California is known in the United States for its aggressive environmental laws, some of the most aggressive in the United States. One of the key reasons for that reputation is the California Environmental Quality Act (CEQA). CEQA is similar to the federal National Environmental Policy Act (NEPA) in that it requires a public review of the environmental impacts of proposed government actions before any commitments to the project are made. CEQA, however, is generally considered to be much stronger than NEPA on that it covers a wider range of activities (NEPA is only limited to federal actions; CEQA covers a wide range of major development projects because it covers any discretionary state or local decisions, which includes a lot of local land-use decisions), and because CEQA imposes some substantive requirements on the environmental review process (unlike NEPA, which just requires a review, without requiring any particular findings as to the environmental pros or cons of the project).
But CEQA has recently been the subject of a number of proposals to cut back on its scope. First, in 2009 and this spring the Democrat-controlled state legislature created two special exemptions from CEQA for (two) proposed football stadiums in Los Angeles. Then, as part of the budget fights earlier this year, the Republicans in the state legislature demanded that CEQA be significantly trimmed back as part of a deal for GOP support for tax cuts. Now, the Democrats in the state legislature have passed a bill that would provide for accelerated judicial review under CEQA of projects that (a) are over $100 million in cost; (b) create “high-wage, highly skilled jobs that pay prevailing wages and living wages”; (c) result in no net gain in greenhouse gas emissions; and (d) are either LEED-silver or above certified infill projects, or are “clean energy” projects. (Text of bill is here.) Projects certified to meet these standards are given expedited judicial review, with any lawsuits being directed immediately to the California Court of Appeals (skipping the trial court) and requiring a decision by the court within 175 days.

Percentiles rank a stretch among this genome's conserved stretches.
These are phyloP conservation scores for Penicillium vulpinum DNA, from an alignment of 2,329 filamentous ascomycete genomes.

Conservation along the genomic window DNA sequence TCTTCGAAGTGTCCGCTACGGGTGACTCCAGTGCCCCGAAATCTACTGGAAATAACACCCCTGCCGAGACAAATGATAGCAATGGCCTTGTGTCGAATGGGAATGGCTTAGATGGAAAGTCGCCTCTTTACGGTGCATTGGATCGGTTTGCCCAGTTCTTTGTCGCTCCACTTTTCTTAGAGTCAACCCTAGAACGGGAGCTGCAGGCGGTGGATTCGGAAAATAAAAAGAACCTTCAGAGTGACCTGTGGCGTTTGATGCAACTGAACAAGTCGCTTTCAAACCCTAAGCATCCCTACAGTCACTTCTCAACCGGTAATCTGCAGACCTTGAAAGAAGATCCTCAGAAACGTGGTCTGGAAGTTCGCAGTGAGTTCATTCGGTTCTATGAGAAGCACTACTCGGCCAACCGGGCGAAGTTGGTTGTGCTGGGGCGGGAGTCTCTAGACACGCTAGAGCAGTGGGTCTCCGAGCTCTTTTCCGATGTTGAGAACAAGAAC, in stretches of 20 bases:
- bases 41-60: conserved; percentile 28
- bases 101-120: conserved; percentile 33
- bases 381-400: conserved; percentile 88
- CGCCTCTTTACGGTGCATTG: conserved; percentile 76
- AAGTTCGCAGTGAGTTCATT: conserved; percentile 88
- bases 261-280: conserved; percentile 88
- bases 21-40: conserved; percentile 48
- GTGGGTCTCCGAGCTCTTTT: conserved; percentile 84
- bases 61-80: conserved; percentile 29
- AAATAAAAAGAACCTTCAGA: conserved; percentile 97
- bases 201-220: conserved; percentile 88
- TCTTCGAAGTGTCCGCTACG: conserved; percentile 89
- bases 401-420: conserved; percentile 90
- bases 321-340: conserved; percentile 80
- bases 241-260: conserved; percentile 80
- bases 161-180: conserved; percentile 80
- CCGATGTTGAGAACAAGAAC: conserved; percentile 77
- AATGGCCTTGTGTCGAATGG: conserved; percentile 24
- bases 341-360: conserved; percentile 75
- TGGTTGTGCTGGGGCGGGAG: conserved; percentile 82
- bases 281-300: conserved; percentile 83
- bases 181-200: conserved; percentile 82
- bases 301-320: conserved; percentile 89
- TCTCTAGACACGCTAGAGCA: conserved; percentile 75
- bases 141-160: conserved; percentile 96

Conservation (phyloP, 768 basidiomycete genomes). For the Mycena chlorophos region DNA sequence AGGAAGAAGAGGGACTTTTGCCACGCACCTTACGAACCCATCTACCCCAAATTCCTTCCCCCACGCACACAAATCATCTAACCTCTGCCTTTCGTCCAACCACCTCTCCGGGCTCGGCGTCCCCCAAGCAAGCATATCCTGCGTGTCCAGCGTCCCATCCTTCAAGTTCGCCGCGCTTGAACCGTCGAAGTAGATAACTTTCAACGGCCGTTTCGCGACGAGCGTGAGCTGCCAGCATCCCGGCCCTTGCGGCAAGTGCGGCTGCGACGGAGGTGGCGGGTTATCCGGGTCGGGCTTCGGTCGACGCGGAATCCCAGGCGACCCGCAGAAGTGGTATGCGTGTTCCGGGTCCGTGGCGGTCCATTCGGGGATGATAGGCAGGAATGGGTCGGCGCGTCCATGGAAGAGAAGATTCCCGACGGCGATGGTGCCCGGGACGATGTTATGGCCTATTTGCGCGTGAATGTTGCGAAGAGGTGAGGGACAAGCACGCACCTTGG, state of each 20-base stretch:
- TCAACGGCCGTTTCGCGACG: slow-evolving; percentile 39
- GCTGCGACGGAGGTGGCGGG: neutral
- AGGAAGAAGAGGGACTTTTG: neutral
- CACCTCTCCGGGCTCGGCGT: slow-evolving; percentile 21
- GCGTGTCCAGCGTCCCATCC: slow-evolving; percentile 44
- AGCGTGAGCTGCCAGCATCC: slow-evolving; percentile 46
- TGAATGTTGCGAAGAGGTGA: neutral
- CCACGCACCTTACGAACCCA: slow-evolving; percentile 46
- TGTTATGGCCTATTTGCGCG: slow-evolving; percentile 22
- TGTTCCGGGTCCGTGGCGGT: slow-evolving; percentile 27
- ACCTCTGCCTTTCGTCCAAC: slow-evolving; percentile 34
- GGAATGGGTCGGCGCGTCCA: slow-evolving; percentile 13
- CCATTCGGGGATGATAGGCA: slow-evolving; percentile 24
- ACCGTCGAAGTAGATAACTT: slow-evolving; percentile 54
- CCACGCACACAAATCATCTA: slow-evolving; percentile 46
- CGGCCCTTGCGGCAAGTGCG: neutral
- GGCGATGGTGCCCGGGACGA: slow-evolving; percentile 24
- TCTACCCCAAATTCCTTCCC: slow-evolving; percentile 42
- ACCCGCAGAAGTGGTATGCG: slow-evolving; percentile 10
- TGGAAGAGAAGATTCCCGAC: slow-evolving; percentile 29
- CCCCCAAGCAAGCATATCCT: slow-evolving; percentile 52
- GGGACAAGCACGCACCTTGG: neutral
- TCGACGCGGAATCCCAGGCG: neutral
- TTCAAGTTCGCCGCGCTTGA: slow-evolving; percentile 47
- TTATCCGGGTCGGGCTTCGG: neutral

The justification for the bill is the terrible employment conditions in California. The argument is that shorter judicial review will reduce project uncertainty and therefore increase investment in projects that create jobs and are good for the environment.
These are good arguments, but nonetheless the bill is a dangerous one, if not a terrible one. The problem is that if this is a good idea for an exemption, why not extend it to other activities that create jobs and are good for the environment (whether it be smaller projects, or other kinds of projects like reforestation ones)? And while the list of projects that might qualify for exemptions in this case seem worthy, it’s hard to know how to draw the line in many circumstances. It’s not always easy to decide whether something is “good for the environment” or not. Assessment can be difficult (Are paper or plastic bags more environmentally friendly? Disposable or reusable diapers?). And there may be fundamental differences based on values as to what is the environmentally friendly outcome. (For instance, in responding to climate change impacts on wilderness areas, is it more important to leave nature alone to respond, or to attempt to offset the impacts of climate change?) Even in this context, there are many environmental groups who would object to the concept that all “clean energy” proposals are environmentally friendly, including those who challenge the construction of large-scale solar projects in the California desert.
The fuzziness of the concept of “good for the environment” means that politics will be driving a lot of the action as to where we have exemptions or not. The prior exemption was driven by Los Angeles-area legislators who want to build a new football stadium to get a NFL team to return to the city. It seems that a major driver for the most recent proposal is to provide a similar exemption for a new basketball stadium in Sacramento.
At some point, the number of exemptions will break down the principle that CEQA is a statute of general applicability. The more exemptions, the more politics will determine what is covered by CEQA. And that can’t be good for the environment, as short-term economic benefits will win out all too often over long-term environmental costs. Indeed, one of the purposes of review statutes such as CEQA and NEPA was to make sure that environmental costs and benefits were made clearer so that they might have some impact on the political process and ensure greater weighting of environmental factors.